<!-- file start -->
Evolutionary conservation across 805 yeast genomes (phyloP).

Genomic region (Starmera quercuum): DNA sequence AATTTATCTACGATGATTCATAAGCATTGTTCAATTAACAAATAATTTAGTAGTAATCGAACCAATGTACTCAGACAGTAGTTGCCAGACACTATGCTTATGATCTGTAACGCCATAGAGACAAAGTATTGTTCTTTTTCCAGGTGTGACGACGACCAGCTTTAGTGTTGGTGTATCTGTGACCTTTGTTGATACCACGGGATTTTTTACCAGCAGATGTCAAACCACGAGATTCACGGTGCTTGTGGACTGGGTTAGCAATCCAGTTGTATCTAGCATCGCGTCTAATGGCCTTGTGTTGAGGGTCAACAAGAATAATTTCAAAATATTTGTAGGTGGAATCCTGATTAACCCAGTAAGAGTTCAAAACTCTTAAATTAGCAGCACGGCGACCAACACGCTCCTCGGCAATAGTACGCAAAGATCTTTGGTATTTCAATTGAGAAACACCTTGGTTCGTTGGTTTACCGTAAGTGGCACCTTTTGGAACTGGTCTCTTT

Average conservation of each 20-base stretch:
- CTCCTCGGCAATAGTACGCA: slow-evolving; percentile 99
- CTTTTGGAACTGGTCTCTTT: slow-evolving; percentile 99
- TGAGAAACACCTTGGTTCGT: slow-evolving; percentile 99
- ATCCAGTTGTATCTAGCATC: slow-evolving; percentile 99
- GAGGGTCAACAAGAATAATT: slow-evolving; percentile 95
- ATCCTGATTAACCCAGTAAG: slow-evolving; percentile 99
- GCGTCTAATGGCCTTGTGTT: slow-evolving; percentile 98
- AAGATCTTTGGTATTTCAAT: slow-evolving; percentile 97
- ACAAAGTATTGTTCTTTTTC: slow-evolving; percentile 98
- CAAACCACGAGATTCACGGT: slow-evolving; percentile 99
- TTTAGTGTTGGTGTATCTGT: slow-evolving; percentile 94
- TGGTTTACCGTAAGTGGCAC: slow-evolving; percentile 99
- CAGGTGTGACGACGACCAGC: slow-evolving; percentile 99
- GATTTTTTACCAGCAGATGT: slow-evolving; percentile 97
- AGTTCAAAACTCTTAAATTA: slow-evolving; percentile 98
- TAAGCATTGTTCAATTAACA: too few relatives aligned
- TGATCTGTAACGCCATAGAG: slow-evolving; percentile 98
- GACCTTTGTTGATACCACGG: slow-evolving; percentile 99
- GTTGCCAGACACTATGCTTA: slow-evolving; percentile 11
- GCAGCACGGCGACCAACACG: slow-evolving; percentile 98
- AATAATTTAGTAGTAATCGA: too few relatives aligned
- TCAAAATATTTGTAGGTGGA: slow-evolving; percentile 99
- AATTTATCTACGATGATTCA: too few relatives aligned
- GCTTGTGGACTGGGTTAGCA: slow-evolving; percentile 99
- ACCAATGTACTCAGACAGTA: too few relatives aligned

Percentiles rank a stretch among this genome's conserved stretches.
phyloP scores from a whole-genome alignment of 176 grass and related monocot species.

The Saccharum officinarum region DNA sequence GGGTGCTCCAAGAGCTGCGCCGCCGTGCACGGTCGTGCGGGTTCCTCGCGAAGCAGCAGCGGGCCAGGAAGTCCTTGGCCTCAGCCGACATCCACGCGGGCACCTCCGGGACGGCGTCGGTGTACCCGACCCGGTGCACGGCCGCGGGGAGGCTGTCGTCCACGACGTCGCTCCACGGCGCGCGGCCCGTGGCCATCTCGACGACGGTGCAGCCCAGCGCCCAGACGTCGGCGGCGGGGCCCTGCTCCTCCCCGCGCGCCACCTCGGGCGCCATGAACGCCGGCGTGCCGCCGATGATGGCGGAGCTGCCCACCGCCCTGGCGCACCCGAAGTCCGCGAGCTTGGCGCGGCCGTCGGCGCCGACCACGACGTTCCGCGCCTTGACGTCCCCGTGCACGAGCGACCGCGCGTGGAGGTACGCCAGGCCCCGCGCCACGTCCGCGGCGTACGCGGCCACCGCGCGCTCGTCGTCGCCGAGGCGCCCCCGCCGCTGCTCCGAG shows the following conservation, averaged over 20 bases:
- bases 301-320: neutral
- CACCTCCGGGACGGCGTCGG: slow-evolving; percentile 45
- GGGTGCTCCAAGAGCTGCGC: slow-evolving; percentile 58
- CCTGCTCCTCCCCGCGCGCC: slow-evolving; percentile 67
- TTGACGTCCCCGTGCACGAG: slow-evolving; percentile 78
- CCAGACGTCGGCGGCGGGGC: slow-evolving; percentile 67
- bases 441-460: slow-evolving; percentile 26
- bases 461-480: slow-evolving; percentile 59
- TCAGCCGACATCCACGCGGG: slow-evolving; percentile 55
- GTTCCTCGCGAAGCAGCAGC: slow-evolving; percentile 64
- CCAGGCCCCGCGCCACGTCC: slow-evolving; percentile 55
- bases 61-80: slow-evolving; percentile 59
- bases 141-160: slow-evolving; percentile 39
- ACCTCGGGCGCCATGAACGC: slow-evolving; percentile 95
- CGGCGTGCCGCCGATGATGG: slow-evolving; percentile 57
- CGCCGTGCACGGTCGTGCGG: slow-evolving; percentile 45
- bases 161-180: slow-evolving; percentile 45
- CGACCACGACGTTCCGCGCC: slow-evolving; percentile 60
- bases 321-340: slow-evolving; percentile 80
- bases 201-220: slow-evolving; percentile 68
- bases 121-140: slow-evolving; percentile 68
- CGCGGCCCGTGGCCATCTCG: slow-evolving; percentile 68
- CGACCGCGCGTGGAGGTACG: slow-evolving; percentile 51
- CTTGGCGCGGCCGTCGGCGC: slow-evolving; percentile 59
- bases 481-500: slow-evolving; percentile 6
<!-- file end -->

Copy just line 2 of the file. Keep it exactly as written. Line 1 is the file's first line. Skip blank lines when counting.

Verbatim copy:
Genomic region (Starmera quercuum): DNA sequence AATTTATCTACGATGATTCATAAGCATTGTTCAATTAACAAATAATTTAGTAGTAATCGAACCAATGTACTCAGACAGTAGTTGCCAGACACTATGCTTATGATCTGTAACGCCATAGAGACAAAGTATTGTTCTTTTTCCAGGTGTGACGACGACCAGCTTTAGTGTTGGTGTATCTGTGACCTTTGTTGATACCACGGGATTTTTTACCAGCAGATGTCAAACCACGAGATTCACGGTGCTTGTGGACTGGGTTAGCAATCCAGTTGTATCTAGCATCGCGTCTAATGGCCTTGTGTTGAGGGTCAACAAGAATAATTTCAAAATATTTGTAGGTGGAATCCTGATTAACCCAGTAAGAGTTCAAAACTCTTAAATTAGCAGCACGGCGACCAACACGCTCCTCGGCAATAGTACGCAAAGATCTTTGGTATTTCAATTGAGAAACACCTTGGTTCGTTGGTTTACCGTAAGTGGCACCTTTTGGAACTGGTCTCTTT